For spring 2009 course registration, which began Thursday, students will no longer be bumped from first-choice classes in order to increase the enrollment of under-enrolled second-choice classes. Such a policy was implemented during registration for Fall 2008 courses, which took place in May for upperclassmen. It aimed to prevent some courses from being canceled due to an enrollment of fewer than five students, and it affected 23 students' course schedules.
"We talked to a number of people about it, and it seemed, most fundamentally, to undermine the process," said Sam Dinning '09, Bowdoin Student Government (BSG) Vice-President for Academic Affairs.
"I think generally around campus there was a lot of uproar," Dinning said.
According to Dinning, after course registration in the spring, BSG passed a resolution against the new policy.
The resolution outlined the reasons that BSG believed the policy was "illogical and ineffective." BSG reasoned that the policy causes students to be "intentionally deceived," and "that it would encourage students not to apply for second-choice classes and discourage them from applying for second-choice classes that are unlikely to be popular. Finally, the resolution argued that "students will simply switch classes during Phase II or add/drop."
Dean for Academic Affairs Cristle Collins Judd, who was unavailable for an interview but responded to the Orient in a detailed e-mail, wrote, "Our intention in the fall semester was to take account of both the maximum and minimum class size restrictions and to achieve the most first choices for the most students."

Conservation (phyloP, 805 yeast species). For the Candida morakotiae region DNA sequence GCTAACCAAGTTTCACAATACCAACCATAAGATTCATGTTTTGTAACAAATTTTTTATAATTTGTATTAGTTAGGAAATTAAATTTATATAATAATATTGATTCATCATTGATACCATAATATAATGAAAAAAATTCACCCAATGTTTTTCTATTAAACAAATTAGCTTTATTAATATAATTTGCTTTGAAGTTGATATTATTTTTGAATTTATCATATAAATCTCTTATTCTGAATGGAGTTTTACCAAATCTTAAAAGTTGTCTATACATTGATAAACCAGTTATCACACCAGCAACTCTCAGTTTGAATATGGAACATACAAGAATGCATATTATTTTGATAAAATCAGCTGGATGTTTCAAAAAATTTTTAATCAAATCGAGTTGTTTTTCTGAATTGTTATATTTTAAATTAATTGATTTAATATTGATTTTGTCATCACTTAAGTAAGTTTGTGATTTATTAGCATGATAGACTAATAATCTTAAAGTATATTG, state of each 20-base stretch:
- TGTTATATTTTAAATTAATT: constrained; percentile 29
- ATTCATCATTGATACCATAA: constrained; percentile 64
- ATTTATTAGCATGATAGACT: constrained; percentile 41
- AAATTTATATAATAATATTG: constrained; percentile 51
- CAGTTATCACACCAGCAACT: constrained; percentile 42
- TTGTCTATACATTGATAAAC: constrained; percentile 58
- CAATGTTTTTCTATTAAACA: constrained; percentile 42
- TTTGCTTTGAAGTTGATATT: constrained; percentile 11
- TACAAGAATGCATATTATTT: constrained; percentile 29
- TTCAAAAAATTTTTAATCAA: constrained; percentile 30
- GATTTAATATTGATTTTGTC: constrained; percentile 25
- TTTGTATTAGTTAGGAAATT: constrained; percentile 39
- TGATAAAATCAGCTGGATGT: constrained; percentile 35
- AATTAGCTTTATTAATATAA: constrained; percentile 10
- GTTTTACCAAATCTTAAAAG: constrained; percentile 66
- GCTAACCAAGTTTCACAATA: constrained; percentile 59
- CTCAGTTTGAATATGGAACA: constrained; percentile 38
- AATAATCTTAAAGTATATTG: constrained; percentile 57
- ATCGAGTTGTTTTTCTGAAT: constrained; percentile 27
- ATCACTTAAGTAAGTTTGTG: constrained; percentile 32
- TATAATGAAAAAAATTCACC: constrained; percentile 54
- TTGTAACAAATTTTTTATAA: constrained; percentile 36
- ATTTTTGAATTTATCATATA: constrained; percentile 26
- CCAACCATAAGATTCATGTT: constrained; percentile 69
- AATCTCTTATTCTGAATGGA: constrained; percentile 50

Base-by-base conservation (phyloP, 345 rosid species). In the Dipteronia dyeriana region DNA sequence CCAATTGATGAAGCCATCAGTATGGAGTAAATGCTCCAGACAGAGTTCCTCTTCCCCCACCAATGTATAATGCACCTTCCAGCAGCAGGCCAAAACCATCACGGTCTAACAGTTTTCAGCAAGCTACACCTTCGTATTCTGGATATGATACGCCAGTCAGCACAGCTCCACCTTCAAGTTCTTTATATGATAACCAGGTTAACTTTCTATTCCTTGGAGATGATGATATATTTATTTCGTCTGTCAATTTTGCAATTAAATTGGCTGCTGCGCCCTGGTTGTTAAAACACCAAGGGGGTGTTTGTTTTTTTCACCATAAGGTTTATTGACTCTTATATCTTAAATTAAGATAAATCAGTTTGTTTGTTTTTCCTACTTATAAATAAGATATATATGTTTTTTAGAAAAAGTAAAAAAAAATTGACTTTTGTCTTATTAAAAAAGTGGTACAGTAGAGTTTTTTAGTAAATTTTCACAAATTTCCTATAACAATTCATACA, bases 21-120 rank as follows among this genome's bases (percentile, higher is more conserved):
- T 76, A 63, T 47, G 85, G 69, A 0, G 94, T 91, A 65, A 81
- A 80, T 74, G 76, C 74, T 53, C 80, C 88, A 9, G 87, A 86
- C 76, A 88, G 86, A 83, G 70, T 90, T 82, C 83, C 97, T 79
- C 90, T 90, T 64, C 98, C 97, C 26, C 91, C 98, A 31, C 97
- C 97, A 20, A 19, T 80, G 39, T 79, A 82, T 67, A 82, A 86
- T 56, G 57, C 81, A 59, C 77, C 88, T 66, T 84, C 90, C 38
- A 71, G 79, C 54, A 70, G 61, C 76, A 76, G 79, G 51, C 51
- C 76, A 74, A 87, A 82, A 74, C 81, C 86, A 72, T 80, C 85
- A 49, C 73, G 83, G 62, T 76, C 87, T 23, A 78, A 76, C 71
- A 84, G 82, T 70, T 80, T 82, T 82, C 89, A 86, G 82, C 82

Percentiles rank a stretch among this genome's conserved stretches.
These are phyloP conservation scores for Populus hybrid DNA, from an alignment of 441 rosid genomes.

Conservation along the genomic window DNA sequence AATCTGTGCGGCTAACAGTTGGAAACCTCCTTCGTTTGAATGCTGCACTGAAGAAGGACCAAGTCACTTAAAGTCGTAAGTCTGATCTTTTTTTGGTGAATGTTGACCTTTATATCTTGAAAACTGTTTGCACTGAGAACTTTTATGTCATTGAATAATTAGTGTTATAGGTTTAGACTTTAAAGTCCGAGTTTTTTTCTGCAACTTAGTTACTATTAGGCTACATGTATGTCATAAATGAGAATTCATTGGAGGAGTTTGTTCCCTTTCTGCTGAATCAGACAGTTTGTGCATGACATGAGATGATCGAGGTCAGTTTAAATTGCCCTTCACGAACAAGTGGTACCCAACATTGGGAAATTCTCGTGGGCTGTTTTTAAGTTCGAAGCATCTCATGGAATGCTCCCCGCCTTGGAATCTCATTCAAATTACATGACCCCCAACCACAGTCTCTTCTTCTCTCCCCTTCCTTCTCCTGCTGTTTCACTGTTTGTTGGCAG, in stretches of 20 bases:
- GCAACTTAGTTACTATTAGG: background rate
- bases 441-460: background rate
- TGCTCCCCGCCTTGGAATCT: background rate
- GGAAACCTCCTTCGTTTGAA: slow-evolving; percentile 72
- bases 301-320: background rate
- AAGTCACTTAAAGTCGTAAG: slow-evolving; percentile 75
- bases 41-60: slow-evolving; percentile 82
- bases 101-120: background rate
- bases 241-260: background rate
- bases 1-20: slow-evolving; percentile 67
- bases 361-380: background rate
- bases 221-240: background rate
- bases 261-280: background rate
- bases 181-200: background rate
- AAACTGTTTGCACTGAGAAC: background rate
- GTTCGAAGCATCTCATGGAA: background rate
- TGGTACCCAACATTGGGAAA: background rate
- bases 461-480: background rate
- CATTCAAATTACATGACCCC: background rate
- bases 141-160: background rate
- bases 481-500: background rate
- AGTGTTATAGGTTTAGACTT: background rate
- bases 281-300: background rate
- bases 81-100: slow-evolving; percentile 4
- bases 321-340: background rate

However, according to Judd, the registration for Spring 2008 courses will continue as it has in previous years, without intervention during Phase I. When student demand for first-choice classes exceeds the number of spaces available, students will be placed in the course according to a randomization algorithm. After Phase I, the Office of the Dean for Academic Affairs will determine whether to cancel courses with fewer than five students enrolled.
Judd explained that the increase in the number of faculty in recent years has resulted in an increased breadth of course offerings, which she wrote "comes into consideration of how to meet student and faculty preferences."
"In trying to respect both faculty and student preference, along with all of the other constraints (class size, schedule, major requirements, etc.) we have one of the most complicated registration processes of any of our peers," Judd wrote.
This year, the Curriculum Implementation Committee (CIC) is examining the issue of respecting both faculty and student preferences, and it will make a recommendation of how to best accommodate both. Unless the CIC decides to re-implement the policy used during registration for Fall 2008 courses, course registration will continue as it has in recent years.
Another change made in course registration this year affects placement in first-year seminars. First-year seminars, which are capped at 16, have been a graduation requirement since 2005. In the recent past, first years have registered by ranking a number of courses by preference. However, this year's first-year class was asked to select four courses without ranking them by preference.
"This change in practice was instituted to expand the nature of the advising conversations about how students choose these seminars," Judd wrote.
She added that the change also encourages students to recognize that the importance of the first-year seminar is not "primarily dependent on discipline and topic."
Finally, she explained that the change also helps to "distribute students across a range of seminars in an effort to ensure that as many students as possible are able to enroll in a seminar that has critical mass."
-Claire Collery contributed to this report.This article was corrected on November 14, 2008.